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Eye on Boise: Tearful Idahoans push for Medicaid expansion

Hundreds of people filled the state Capitol’s largest hearing room Friday morning to press for expanding Medicaid to help Idahoans who don’t have health insurance, reforming the state’s foster care system, raising reimbursements to Medicaid service providers and more.

Medicaid expansion was by far the most-sought change, with people from around the state, many fighting tears, sharing heart-wrenching stories of their or their family members’ experiences with uncovered illness, both physical and mental.

More than 30 people spoke at the public hearing on health and welfare issues, with the House and Senate Health and Welfare committees listening; each speaker was limited to three minutes. More than 75 had signed up to testify.

“We have issues in this state when it comes to health and welfare – we’re trying to solve those issues,” Senate Health and Welfare Chairman Lee Heider, R-Twin Falls, said after the two-hour hearing. “We can’t solve them all at once; we’ve got to set some priorities. Obviously Medicaid expansion is a priority.”

He said lawmakers are watching to see what happens with Gov. Butch Otter’s proposed Primary Care Access Program, which would provide limited primary and preventive care services to the 78,000 Idahoans who make too little to qualify for subsidized health insurance through the state insurance exchange, but also don’t qualify for Medicaid. Under the federal Affordable Care Act, states have the option of expanding Medicaid, largely at federal expense, to cover that population. Idaho hasn’t done so, but 31 states including Washington have, as has the District of Columbia.

“Please, please hear us,” said Chelle Gluch, who spoke of watching her husband “writhe in pain” and not being able to help him. “There are many of us, many of us, 78,000 who are screaming for your help.”

Lauren Necochea of Idaho Voices for Children pointed out that under Idaho’s current system, a low-income childless person might earn enough to qualify for subsidized health insurance through Idaho’s state insurance exchange, but with the same income and a larger family, would fall below minimum levels for eligibility. “We have a situation in Idaho today where the childless low-wage worker gets assistance with medical insurance, and the parent with children doesn’t,” she said.

Lori Lodge, a counselor who works with children with mental illness, said, “Our kids go home every day in crisis. It’s heartbreaking. We need to make some changes.”

“We’re not deaf. We hear loud and clear what the people of Idaho are saying,” Heider said, “and we want to move forward with something this session.”

Scott, Boyle were ‘shields’

At the close of the tense standoff between armed occupiers at the Malheur National Wildlife Refuge near Burns, Oregon, and authorities late last week, two Idaho state lawmakers, Reps. Heather Scott, R-Blanchard, and Judy Boyle, R-Midvale, were at the scene; the two were making their second visit to the area.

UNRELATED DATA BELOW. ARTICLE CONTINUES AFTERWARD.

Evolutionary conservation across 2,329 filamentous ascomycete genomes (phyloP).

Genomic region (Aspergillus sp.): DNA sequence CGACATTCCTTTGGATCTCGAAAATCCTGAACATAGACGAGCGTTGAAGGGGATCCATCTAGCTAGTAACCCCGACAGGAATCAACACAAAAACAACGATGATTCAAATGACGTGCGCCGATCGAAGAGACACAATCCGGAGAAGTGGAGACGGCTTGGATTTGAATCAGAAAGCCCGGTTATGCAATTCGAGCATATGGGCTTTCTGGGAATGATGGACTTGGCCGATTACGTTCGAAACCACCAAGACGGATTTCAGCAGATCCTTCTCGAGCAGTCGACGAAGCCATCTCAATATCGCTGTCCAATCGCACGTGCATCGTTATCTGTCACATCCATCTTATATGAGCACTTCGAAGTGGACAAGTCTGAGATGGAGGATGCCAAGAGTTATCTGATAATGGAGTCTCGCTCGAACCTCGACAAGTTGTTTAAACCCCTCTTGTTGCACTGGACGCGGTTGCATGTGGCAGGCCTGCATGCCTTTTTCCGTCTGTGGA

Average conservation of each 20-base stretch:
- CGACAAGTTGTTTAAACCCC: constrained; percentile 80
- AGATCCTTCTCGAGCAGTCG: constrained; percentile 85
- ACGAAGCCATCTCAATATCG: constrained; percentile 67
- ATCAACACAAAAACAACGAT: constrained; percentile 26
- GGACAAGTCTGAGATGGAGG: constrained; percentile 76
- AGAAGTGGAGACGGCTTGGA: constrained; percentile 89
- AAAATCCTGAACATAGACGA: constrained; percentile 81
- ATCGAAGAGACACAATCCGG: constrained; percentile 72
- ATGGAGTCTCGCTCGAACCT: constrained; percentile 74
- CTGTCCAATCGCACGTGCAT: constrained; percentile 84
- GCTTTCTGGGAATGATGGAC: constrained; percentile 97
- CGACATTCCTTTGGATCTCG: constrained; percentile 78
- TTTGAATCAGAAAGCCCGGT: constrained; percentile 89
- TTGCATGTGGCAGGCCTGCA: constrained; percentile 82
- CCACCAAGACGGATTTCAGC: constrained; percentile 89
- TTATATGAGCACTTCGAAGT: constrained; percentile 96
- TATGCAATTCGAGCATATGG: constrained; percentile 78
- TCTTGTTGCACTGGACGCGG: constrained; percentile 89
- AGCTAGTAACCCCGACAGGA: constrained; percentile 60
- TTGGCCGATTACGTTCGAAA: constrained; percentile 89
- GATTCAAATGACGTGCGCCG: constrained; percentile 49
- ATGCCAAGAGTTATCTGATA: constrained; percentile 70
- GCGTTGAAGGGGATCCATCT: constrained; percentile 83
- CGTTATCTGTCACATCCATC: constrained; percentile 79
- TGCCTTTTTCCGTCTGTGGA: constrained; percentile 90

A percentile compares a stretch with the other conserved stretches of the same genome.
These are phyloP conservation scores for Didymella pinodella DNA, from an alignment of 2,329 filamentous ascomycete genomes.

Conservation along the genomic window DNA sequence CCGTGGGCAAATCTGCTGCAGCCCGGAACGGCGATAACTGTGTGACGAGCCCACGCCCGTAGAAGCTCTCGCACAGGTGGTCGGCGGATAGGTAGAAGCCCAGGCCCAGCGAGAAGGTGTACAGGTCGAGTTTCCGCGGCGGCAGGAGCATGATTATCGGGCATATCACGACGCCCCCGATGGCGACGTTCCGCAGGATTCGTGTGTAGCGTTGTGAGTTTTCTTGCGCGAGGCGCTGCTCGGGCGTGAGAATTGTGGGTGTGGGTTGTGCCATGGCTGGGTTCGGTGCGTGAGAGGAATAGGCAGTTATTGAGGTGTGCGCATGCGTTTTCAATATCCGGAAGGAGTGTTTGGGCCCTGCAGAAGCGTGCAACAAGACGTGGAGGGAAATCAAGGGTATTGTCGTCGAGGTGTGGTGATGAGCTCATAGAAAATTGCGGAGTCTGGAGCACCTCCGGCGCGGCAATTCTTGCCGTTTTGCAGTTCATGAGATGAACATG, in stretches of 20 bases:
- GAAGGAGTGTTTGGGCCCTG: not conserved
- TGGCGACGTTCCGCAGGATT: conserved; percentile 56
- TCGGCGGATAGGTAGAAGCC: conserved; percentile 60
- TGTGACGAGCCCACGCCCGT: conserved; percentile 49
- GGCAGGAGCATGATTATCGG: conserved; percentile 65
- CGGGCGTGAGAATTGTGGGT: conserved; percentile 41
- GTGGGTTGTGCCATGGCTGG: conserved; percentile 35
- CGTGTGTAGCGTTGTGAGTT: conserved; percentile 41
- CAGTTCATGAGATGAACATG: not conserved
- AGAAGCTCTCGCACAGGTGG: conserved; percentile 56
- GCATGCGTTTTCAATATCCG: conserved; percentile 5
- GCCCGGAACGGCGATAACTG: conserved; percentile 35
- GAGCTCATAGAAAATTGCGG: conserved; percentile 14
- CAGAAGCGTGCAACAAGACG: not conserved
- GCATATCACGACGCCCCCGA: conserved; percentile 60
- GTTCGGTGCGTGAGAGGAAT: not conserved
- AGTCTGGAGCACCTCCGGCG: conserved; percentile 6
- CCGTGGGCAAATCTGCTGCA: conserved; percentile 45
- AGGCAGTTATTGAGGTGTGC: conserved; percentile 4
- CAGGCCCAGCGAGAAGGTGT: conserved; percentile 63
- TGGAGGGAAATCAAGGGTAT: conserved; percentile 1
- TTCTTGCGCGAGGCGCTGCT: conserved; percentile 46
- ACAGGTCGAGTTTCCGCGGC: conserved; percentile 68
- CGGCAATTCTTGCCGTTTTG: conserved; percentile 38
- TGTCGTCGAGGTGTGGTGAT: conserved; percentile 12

Boyle told the Idaho Statesman, “We were there as shields.” She said, “We figured the FBI wouldn’t kill legislators as much as regular citizens like they did two weeks go,” referring to the death of occupier LaVoy Finicum after a traffic stop.

Scott said, “I’m just glad there was no more bloodshed.” She told KIVI-TV that states need to exercise more sovereignty against the federal government “or we’re going to see more incidents like this.”

Bible bill introduced

At the request of Sen. Sheryl Nuxoll, R-Cottonwood, the Senate Education Committee has introduced legislation to “expressly permit” the use of the Bible in public schools as a reference. That’s already allowed, Nuxoll acknowledged, but she wanted to press the point. Her bill says:

“The Bible is expressly permitted to be used in Idaho public schools for reference purposes to further the study of literature, comparative religion, English and foreign languages, United States and world history, comparative government, law, philosophy, ethics, astronomy, biology, world geography, archaeology, music, sociology, and other topics of study where an understanding of the Bible may be useful or relevant. No student will be required to use any religious texts for reference purposes if the student or parents of the student object.”

Sen. Janie Ward-Engelking, D-Boise, questioned the need for the law, since teachers can already use the Bible as a reference. “Once we start spelling out religious texts, then we open up the door to needing to spell out many, many more,” she said. Nuxoll responded, “That, I guess, could be a possibility. But the reason this one is singled out is because it is embedded in our culture, our law and our civilization.”

Betsy Z. Russell covers Idaho news on the Eye on Boise blog at www.spokesman.com/blogs. She can be reached at (208) 336-2854 or by email to betsyr@spokesman.com.